February 27, 2019

Solving Exploration-Exploitation Dilemma in Reinforcement Learning

Explore-Exploit Reinforcement Learning
[Source]        

In this blog we will be discussing about methods that can solve the explore exploit dilemma. It’s going to be little bit more technical compared to last two blogs. Read about foundational blogs here and here.

Epsilon-Greedy Algorithm 
This is one of the simplest possible algorithms for trading off exploration and exploitation, where you make the decision at each step of the way; you can either choose to take a random action or choose the agent’s trusted action. This algorithm more or less mimics greedy algorithm as it generally exploits the best available option, but every once in a while the Epsilon-Greedy algorithm explores the other available options. The probability of taking random action is known as Epsilon in this algorithm and 1-Epsilon as the probability of exploiting the recommended action.

Epsilon-Greedy Solution to RL
[Source]

In the above figure, it is clear that algorithm at any moment exploits/chooses the best with the probability of 1-Epsilon whereas, explores the best with the probability of Epsilon/n.
There is one drawback to this algorithm, i.e when it explores it chooses equally among the all possible actions which mean it is equally likely to choose the worst action and best action. There are better approaches than this like Softmax-Action selection, which we will be discussing in the future blogs.

That’s it. That was some high-level details on Epsilon-Greedy Algorithm. We will now discuss it’s implementation in Python. If we see carefully, then we would like to initialize and update certain parameters as the code executes.

If we notice carefully, then we would like to initialize and update certain parameters as the code executes.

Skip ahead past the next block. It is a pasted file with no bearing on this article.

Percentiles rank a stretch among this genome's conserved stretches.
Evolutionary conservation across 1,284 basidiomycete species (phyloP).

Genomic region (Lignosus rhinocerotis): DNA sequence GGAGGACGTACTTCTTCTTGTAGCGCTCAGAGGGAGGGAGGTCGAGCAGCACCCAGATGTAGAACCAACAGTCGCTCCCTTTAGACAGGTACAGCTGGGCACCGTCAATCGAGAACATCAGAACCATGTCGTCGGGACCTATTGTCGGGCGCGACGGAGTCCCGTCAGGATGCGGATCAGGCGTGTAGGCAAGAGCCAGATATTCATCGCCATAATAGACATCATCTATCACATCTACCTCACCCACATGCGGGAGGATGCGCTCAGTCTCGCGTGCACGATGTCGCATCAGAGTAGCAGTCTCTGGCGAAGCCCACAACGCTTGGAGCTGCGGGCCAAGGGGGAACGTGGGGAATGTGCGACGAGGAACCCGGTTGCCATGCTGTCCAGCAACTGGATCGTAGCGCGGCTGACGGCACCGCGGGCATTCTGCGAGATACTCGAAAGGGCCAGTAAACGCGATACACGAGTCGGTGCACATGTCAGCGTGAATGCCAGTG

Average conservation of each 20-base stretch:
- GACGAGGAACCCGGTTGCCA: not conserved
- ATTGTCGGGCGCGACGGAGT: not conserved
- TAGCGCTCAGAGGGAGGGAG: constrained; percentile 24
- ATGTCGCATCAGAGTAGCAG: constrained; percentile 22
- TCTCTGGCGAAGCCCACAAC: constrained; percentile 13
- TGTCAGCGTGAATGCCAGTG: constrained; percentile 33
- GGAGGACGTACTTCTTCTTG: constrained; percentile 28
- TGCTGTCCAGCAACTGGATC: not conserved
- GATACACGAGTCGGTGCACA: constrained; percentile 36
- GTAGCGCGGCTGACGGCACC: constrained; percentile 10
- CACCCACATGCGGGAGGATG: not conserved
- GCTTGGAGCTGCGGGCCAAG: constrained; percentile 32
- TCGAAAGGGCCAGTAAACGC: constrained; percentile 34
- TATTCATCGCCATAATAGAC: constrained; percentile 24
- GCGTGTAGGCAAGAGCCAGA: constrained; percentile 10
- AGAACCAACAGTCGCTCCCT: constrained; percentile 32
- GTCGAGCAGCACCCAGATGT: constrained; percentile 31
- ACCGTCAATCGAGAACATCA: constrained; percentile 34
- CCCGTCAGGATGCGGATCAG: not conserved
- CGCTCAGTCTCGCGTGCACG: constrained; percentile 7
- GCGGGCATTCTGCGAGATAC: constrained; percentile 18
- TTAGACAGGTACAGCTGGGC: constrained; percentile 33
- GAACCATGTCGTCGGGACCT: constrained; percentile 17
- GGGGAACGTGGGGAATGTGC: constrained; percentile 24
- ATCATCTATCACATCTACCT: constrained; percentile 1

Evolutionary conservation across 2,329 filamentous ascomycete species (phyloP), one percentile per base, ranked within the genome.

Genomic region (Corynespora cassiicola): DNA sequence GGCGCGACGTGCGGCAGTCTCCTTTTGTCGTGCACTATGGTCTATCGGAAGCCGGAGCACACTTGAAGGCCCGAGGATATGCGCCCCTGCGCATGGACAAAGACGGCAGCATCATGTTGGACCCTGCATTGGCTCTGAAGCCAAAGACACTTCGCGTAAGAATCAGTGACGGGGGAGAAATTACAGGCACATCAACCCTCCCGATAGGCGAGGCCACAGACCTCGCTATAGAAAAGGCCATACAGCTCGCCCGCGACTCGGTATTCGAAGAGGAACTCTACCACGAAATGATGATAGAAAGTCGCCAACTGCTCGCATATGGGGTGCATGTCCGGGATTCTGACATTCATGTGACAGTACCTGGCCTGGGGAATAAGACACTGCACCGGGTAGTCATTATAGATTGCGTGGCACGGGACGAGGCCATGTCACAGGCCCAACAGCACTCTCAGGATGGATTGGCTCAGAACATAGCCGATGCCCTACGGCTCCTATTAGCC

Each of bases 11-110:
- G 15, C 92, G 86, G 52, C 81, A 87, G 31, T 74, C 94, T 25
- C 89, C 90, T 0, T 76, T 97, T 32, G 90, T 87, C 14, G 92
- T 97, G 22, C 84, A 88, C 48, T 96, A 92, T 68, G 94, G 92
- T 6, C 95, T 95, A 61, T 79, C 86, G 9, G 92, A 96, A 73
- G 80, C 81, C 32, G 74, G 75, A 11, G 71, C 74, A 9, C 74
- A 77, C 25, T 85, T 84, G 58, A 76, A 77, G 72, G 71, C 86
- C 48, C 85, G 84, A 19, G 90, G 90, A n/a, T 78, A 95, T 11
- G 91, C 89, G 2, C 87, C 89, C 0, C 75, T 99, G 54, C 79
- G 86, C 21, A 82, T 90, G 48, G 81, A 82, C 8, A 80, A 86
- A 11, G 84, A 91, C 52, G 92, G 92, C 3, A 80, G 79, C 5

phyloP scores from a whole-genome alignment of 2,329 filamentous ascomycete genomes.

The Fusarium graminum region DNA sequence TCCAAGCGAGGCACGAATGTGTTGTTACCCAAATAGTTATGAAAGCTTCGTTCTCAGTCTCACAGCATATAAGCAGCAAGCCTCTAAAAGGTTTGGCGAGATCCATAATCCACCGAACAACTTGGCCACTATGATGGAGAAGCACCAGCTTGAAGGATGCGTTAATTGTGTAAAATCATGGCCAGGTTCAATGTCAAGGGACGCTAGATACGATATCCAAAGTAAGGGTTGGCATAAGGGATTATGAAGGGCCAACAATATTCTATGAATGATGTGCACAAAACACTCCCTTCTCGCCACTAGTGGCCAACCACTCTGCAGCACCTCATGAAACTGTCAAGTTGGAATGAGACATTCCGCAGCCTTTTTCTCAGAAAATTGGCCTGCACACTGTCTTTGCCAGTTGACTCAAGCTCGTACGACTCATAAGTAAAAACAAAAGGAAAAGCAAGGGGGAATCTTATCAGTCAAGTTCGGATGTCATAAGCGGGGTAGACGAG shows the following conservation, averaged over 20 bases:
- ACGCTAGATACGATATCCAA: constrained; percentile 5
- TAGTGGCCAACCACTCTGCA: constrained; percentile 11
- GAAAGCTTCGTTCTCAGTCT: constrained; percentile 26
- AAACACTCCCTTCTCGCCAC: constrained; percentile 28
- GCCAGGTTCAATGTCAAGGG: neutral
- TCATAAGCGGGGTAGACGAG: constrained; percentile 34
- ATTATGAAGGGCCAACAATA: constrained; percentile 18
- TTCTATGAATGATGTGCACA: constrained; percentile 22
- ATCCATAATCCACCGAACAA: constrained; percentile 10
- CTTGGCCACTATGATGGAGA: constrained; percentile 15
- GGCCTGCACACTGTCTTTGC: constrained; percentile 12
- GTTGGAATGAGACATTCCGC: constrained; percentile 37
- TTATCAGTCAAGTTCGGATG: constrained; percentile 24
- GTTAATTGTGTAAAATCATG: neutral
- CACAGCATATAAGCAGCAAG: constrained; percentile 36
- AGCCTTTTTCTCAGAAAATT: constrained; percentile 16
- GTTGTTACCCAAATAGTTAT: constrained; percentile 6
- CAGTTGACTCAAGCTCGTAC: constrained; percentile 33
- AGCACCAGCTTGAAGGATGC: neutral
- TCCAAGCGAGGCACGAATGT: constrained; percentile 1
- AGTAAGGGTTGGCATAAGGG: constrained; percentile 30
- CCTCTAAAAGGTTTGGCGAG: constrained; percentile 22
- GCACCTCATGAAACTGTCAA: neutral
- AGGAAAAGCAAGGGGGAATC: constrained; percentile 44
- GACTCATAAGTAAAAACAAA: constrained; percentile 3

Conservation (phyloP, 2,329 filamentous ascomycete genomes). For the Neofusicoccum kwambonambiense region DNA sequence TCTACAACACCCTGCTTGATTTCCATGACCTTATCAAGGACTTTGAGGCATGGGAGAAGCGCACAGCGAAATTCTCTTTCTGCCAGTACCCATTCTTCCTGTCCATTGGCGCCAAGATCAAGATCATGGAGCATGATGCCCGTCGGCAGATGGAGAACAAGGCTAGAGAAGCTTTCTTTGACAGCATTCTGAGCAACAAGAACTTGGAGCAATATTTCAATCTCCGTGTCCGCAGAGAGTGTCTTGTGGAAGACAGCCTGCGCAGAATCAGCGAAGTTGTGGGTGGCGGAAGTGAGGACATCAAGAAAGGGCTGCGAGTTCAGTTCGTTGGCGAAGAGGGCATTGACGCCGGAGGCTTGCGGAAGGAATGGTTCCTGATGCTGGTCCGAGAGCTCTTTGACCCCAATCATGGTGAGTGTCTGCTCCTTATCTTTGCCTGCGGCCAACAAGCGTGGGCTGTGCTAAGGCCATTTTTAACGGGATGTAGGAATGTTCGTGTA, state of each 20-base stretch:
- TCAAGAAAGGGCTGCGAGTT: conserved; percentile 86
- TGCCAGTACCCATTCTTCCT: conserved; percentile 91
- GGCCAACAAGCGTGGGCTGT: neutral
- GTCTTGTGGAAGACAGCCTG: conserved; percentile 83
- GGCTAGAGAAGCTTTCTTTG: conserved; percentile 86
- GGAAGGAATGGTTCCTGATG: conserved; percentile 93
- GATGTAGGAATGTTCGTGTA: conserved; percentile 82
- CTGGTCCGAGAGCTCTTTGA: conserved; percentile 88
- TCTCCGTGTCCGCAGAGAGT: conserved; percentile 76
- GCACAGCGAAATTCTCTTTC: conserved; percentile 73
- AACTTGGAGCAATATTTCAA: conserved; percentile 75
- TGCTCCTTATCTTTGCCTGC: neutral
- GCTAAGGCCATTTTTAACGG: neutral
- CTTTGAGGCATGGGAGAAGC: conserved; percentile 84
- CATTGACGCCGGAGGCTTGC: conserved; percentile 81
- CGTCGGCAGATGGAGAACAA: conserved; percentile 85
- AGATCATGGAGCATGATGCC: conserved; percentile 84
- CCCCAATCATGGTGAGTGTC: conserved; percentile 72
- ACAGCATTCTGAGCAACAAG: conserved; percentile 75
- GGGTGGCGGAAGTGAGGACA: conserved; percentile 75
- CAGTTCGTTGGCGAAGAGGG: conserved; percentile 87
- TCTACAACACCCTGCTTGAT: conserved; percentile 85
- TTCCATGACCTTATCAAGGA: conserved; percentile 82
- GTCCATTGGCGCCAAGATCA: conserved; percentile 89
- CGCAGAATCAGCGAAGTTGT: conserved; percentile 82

1. epsilon: Setting this value to 0.1 tells we’ll explore with 10% probability and exploit with 90% probability.
  2. counts: Stores the count for each action that tells us how many times we’ve played each of the available actions.
  3. values: Stores the average amount of reward we’ve gotten when playing each of the actions available to us.
We initialize counts and values to 0 and 0.0 respectively for available actions.
 def explore(values):  
   '''  
   Returns the index of maximum average value   
   for an action  
   '''  
   return values.index(max(values))  
 def exploit(values):  
   '''  
   Returns random average value for an action  
   '''  
   return random.randrange(len(values))  
 def select_action(epsilon, values):  
   '''  
   If the random number is greater than epsilon  
   then we exploit else we explore.  
   '''  
   if random.random() > epsilon:  
     return exploit(values)  
   else:   
     return explore(values) 
We now need a function that does an update to counts and values array that we had initialized.
 def update_counts(action):  
   '''  
   Update the value of count corresponding   
   to the action that is taken.  
   '''  
   counts[action] = counts[action] + 1  
   return counts  
 def update_values(action, reward, counts):  
   '''  
   Calculates the estimated value for the chosen  
   action. If this is the first experience ever with   
   the chosen arm, we set the estimated value directly   
   to the reward we just received from playing that arm.  
   If we had played the arm in the past, i.e n != 0,   
   we update the estimated value of the chosen arm to   
   be a weighted average of the previously estimated   
   value and the reward we just received.  
   '''  
   current_value = values[action]  
   n = counts[action]  
   values[action] = ((n-1)/float(n))*value + (1/float(n))*reward  
   return values  
 def update_all(action, reward):  
   counts = update_counts(action)  
   values = update_values(action, reward, counts)  
   return counts, values  
This completes all the important functions required to head start a cool project. 

P.S. I might not be optimal in my implementation, suggestions are always appreciated.

Feel free to share your thoughts - Thanks 

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